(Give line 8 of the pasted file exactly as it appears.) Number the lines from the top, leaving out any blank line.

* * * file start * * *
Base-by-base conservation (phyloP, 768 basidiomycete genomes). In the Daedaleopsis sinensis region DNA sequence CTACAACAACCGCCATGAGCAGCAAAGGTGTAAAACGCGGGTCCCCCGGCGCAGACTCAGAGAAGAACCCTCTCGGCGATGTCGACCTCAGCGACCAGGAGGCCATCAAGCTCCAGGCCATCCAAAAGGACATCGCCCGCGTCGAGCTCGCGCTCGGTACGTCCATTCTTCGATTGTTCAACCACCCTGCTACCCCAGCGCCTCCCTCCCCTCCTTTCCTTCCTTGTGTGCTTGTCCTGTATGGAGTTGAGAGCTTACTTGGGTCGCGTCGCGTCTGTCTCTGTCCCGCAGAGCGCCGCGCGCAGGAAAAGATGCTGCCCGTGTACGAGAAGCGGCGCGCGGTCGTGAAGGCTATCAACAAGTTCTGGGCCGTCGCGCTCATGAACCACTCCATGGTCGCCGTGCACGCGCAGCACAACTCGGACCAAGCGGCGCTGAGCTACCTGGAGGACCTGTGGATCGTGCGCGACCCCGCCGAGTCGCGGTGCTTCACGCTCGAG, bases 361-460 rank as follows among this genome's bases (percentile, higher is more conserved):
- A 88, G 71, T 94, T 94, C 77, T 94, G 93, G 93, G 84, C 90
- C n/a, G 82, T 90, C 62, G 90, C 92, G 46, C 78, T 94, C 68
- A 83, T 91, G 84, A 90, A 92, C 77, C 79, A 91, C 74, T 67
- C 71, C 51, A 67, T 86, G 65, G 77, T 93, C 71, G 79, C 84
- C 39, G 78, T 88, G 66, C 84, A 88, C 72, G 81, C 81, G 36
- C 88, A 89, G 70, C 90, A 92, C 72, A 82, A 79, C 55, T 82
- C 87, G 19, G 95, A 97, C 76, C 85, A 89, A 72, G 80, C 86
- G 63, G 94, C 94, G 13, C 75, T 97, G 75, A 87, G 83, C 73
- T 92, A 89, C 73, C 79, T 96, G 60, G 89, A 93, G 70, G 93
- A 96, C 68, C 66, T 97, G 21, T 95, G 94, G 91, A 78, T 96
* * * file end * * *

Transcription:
- C 87, G 19, G 95, A 97, C 76, C 85, A 89, A 72, G 80, C 86